The debate continues. The answer to this one is based on your own personal preference. I like to use a foundation brush in my client applications, as I find it helps build coverage more evenly. In my daily make-up routine, I quickly reach for a sponge to apply my foundation. When I have more time, my foundation brush becomes my go-to tool.Less is more
Foundation can very well be applied with fingers, but I prefer not to. Some artists will say that the foundation against the skin of your fingertips warms up the foundation and makes it better for application. I would rather not have the oils in my hands interact with the foundation and then be applied to my skin. Whichever way you prefer, make sure your hands are immaculate before you apply! Save the fingers for self-application, and stick to a brush or sponge for applications on others.
Avoid slathering a bunch on initially. Instead, use about a quarter size drop and distribute evenly to the entire face. Starting off with less will give you more control over where the product will go. It's a lot easier to add more foundation later rather than trying to remove an amount in excess. Build the coverage up in layers as necessary and use a stipple motion to achieve fuller coverage.Go down baby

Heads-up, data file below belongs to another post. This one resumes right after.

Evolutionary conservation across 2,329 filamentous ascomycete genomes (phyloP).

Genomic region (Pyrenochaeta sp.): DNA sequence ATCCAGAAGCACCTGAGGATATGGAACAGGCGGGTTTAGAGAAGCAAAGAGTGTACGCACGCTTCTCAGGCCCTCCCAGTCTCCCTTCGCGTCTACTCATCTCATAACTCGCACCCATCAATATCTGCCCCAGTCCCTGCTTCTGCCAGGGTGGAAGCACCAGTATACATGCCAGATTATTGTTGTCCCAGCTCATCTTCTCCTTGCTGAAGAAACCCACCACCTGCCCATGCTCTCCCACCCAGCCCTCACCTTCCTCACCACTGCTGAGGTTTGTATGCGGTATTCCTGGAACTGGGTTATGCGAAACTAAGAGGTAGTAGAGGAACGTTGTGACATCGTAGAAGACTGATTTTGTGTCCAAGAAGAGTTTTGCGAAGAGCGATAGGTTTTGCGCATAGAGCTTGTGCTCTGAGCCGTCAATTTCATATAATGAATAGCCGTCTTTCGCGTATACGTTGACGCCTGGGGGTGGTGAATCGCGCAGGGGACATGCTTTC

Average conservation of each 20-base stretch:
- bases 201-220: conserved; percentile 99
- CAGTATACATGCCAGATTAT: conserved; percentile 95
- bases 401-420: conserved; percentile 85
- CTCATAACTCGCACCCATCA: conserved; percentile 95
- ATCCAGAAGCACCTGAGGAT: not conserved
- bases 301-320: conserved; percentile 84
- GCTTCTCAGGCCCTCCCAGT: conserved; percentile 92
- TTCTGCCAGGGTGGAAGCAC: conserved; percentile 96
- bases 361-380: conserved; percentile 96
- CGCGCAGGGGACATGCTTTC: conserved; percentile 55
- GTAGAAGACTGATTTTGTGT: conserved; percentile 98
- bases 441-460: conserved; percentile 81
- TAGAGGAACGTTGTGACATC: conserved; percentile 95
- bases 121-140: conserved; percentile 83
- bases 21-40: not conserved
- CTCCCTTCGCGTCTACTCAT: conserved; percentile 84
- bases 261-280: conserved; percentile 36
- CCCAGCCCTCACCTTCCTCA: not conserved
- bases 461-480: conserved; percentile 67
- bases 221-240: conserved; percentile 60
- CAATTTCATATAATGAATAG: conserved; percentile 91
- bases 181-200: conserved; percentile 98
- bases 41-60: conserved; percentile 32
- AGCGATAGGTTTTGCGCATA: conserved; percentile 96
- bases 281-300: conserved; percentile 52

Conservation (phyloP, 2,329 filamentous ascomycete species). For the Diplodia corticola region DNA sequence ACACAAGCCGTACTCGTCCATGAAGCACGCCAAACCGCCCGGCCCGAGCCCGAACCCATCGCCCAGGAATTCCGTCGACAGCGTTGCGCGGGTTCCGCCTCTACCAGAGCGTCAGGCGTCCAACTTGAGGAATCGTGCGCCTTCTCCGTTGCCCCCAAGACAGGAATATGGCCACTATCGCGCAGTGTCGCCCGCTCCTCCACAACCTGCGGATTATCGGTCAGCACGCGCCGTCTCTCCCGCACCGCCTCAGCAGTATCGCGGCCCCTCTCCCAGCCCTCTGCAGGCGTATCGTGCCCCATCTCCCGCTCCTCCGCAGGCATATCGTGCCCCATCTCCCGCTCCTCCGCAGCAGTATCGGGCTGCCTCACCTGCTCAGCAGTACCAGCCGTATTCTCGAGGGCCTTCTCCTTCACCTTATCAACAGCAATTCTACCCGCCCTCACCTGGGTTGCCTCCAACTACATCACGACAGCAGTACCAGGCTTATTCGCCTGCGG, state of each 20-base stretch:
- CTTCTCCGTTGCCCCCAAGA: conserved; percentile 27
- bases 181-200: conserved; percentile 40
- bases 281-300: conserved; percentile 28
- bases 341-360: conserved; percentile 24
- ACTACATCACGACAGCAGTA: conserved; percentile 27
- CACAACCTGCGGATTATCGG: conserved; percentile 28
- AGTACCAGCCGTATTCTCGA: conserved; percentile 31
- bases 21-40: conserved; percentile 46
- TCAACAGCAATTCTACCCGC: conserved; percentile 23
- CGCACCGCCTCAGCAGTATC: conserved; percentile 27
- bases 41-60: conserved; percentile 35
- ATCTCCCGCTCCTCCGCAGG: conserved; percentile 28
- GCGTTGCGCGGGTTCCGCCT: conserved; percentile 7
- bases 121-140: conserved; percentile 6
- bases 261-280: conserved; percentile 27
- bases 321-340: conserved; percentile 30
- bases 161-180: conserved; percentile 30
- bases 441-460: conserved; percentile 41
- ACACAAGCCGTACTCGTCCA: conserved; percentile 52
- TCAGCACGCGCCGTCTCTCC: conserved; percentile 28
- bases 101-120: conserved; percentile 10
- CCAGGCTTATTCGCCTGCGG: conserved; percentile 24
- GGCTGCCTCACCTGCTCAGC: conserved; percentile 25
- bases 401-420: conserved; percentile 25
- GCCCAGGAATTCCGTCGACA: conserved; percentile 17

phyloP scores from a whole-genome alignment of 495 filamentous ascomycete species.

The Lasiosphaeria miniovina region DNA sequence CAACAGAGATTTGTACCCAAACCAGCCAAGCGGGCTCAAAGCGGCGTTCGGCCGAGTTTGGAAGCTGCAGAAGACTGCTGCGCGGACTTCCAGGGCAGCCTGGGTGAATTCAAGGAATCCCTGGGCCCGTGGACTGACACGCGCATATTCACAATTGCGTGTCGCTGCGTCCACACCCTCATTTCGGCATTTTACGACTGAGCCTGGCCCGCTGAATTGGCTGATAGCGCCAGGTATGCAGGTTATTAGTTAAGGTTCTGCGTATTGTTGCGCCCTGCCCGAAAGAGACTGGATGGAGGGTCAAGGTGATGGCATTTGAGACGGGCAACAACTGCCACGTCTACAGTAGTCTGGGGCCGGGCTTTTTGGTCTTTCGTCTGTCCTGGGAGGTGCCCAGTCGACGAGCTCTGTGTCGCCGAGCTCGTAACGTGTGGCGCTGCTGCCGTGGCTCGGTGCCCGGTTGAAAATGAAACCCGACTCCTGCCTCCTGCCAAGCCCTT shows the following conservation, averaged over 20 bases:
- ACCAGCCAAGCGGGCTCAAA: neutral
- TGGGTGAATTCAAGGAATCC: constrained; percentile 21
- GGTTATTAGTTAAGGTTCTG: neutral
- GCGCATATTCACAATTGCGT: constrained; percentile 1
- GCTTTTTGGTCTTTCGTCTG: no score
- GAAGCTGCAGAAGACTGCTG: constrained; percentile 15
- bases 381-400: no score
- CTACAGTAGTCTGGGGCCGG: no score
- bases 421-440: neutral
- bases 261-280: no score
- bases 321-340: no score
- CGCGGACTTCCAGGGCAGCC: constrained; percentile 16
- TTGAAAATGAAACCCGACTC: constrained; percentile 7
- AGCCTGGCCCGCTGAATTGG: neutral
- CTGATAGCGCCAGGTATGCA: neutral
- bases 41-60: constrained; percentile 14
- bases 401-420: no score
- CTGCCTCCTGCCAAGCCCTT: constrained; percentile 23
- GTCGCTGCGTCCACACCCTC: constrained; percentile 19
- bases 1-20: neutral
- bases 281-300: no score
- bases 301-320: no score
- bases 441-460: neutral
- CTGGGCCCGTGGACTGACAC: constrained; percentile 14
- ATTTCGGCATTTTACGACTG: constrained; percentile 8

Use downward strokes when applying foundation to cover the cheeks. Using this motion ensures that the tiny baby hairs remain flat against the face (and not stick out like peach fuzz!).Buff and stuff
Use a buffer brush in a circular motion to blend out any excess foundation.Ready, set, powder!
Set the foundation with a light dusting of powder to keep it longer lasting and combat shine. Powder should only be used once foundation is complete. Once the powder layer is in place, no more foundation should be applied atop of it.Brush away
Clean your brush after each use to avoid breakouts, especially for cream products on the face.Time to toss
Change or wash out your sponge every 2-3 uses.